Mass-reared flies were from a tsl strain produced by the California Department of Food and Agriculture Hawaii Fruit Fly Rearing Facility, Waimanalo, Oahu. Pupae were coated with fluorescent dye, packed into plastic bags, and irradiated (150 Gy with 137Cs source) 2 d before eclosion. To obtain non-dyed, non-irradiated pupae, about 10 ml of pupae ( 600 flies) were removed from the holding trays immediately before regular handling. Mass-reared males were maintained on sugar agar gel under the same conditions as wild-like flies and were tested when 5 d old. Although the addition of protein has been found to increase the mating success of sterile males in some studies (e.g., Blay & Yuval 1997), two previous studies (Shelly & Kennelly 2002; Shelly & McInnis 2003) conducted in Hawaii failed to reveal a ‘protein effect’ for mass-reared males. Consequently, we assume that our estimates of mating competitiveness did not reflect the differing diets offered to wild-like tsl males.
On a given test day, we introduced 75 wild-like females, 75 wild-like males, and 75 non-irradiated tsl males or 75 irradiated tsl males into field tents containing 2 artificial trees at 0800 hours and collected mating pairs over the next 4 h. In all cases, wild-like males were marked 1 d before testing with a paint dot on the thorax. Tests were run on 7 different days (with tsl pupae collected on 7 different days) with 4 tents run each day (two with non-irradiated and two with irradiated tsl males).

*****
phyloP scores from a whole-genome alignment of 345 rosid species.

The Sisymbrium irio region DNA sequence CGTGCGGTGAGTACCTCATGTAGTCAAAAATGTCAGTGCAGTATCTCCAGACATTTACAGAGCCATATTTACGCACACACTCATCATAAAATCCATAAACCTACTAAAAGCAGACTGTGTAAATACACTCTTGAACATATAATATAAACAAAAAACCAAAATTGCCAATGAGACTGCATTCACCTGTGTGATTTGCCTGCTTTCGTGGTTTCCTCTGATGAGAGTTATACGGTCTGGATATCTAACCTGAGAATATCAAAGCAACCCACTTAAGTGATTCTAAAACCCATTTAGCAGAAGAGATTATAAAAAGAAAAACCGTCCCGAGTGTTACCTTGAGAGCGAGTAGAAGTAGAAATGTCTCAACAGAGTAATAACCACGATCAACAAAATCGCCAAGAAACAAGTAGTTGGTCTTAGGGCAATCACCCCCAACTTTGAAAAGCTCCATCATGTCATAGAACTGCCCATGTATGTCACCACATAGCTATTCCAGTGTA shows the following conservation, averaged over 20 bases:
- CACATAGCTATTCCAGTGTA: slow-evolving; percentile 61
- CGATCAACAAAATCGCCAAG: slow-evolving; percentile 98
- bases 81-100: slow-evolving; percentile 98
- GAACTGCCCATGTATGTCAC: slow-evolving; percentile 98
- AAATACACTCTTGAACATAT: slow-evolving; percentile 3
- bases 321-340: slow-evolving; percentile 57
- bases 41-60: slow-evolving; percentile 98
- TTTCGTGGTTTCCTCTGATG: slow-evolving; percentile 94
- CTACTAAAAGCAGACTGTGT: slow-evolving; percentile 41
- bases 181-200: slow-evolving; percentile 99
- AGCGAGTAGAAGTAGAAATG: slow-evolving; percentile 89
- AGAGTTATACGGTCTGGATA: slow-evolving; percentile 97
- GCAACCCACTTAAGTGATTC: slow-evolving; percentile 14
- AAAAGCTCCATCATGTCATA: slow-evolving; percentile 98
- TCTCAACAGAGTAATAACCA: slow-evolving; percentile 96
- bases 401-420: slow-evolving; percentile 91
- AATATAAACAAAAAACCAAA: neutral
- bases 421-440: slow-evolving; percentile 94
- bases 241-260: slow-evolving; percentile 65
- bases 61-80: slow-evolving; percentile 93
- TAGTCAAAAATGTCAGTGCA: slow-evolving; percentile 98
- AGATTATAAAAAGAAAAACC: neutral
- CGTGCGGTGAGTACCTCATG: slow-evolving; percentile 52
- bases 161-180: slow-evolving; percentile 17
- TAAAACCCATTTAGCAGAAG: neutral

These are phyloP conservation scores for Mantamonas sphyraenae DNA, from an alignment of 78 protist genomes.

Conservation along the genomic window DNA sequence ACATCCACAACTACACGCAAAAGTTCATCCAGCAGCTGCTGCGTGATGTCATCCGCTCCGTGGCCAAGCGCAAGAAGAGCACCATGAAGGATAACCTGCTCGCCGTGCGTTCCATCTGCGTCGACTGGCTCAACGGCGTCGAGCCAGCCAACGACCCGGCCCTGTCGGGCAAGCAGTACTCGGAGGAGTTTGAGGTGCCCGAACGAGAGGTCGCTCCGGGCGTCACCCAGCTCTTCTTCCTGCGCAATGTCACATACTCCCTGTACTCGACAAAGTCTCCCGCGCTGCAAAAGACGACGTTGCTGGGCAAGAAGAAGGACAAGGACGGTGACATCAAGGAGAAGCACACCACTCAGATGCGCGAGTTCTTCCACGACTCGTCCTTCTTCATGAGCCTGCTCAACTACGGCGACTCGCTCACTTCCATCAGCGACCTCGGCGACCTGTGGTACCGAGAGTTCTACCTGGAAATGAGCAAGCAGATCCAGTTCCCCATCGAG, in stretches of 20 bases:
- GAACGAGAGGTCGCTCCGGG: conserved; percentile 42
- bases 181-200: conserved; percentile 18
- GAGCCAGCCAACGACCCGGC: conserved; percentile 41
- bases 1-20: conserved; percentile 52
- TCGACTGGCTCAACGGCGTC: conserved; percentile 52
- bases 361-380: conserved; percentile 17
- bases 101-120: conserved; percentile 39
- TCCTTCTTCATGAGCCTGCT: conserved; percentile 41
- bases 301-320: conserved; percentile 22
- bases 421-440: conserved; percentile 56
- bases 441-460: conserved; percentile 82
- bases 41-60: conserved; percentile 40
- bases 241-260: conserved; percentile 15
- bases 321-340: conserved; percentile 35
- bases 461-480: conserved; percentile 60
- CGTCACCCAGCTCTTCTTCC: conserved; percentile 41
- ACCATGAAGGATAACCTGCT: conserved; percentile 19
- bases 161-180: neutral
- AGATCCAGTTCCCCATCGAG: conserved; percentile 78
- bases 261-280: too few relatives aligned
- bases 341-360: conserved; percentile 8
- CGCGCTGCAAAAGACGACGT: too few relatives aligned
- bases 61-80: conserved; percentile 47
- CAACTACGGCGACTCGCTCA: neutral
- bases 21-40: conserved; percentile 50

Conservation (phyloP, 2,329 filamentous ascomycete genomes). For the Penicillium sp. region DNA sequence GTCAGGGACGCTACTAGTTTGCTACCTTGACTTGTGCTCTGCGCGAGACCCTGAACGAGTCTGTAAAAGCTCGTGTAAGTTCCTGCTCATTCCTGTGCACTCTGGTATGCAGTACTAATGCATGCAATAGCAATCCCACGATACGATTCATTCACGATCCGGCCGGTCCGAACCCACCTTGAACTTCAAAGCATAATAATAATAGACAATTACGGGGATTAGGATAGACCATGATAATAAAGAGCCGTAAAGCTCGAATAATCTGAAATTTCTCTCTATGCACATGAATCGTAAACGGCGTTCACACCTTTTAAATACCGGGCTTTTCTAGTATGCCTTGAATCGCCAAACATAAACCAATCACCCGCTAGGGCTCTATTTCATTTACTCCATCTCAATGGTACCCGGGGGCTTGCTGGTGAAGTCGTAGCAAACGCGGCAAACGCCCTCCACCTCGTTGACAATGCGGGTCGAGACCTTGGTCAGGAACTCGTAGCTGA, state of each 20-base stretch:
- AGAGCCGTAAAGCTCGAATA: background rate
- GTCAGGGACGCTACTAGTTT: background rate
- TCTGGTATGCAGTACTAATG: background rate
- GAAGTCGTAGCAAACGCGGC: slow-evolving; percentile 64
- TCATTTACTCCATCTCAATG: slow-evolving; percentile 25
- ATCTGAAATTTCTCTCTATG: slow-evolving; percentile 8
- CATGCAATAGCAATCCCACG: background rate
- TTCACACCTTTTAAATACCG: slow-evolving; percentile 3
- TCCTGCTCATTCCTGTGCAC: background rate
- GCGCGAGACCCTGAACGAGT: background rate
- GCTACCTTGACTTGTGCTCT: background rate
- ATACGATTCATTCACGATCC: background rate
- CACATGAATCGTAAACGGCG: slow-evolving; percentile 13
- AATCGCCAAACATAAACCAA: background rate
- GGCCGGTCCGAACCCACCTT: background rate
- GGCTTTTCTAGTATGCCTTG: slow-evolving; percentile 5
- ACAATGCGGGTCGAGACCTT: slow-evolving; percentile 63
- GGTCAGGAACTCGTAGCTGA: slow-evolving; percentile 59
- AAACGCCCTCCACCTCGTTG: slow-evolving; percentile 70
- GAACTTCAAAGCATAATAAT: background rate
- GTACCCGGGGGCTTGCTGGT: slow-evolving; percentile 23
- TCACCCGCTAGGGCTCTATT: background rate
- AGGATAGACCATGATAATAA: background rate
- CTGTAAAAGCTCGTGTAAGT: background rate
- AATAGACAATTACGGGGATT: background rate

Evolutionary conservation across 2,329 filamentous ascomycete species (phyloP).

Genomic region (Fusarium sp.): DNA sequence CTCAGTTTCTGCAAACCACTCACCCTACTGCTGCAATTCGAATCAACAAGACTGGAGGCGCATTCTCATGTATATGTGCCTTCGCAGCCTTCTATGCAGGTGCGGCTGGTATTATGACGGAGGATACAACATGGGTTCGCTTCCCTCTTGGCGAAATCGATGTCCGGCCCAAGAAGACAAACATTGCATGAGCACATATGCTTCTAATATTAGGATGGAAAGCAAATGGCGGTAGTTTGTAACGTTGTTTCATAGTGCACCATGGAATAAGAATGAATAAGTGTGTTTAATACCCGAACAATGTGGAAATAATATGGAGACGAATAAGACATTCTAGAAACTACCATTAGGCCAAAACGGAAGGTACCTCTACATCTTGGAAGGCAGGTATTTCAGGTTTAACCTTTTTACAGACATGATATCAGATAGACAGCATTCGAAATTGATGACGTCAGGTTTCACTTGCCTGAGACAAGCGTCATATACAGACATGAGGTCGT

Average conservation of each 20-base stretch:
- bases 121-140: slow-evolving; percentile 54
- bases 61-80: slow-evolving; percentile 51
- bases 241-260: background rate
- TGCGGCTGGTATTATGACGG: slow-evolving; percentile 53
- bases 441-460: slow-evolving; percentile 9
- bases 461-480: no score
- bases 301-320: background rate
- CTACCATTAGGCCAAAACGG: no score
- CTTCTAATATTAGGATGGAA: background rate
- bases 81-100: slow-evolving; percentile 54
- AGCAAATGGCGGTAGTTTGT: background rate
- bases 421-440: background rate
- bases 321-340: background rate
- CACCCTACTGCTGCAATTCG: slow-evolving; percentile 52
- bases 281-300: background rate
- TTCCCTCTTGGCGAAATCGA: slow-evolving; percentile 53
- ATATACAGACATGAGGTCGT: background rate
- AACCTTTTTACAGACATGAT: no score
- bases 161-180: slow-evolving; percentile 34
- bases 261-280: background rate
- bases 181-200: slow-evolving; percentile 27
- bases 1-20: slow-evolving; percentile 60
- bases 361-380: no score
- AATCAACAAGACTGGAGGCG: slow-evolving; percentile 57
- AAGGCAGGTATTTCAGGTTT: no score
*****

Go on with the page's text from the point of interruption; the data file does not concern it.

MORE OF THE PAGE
Wild-like males obtained more matings per replicate than non-irradiated (means ± 1 SD: 30.4 ± 10.8 versus 10.1 ± 6.9, respectively, t = 5.4, P < 0.001) or irradiated males (35.1 ± 13.1 versus 9.7 ± 6.4, respectively, t = 6.7, P < 0.001). There was no difference between non-irradiated and irradiated tsl males in the number (t = 0.7, P = 0.51) or proportion (25% versus 22%, respectively, t = 0.9, P = 0.38, data arcsine transformed) of matings obtained per replicate.
Irradiation had no effect on the mating performance of mass-reared male medflies in this study. These results can be interpreted two ways. First, irradiation generally may have no effect on the mating competitiveness of male medflies. Alternately, irradiation may negatively affect mating ability, but its impact may vary with the general ‘vigor’ of the flies irradiated, being greater for individuals of low quality (D. O. McInnis, personal communication). If this latter explanation is valid, the present results provide a mixed signal relating to medfly SIT. On one hand, the lack of an irradiation effect suggests that the tsl flies studied were robust. On the other hand, this lack indicates that the low mating success of tsl males (20-25% total matings) is an inherent feature of current production methods (e.g., Cayol et al. 1999; Shelly & McInnis 2003).
In summary, we found no significant difference in the mating success of non-irradiated and irradiated males from a tsl strain competing with wild-like males for wild-like females in field cages. This suggests that the low mating ability commonly observed for sterile male medflies results, not from the irradiation procedure per se, but from long-term domestication and artificial selection associated with the rearing environment.
We thank Kingsley Fisher, USDA-APHIS, Waimanalo, and Don McInnis, USDA-ARS, Honolulu, for discussion.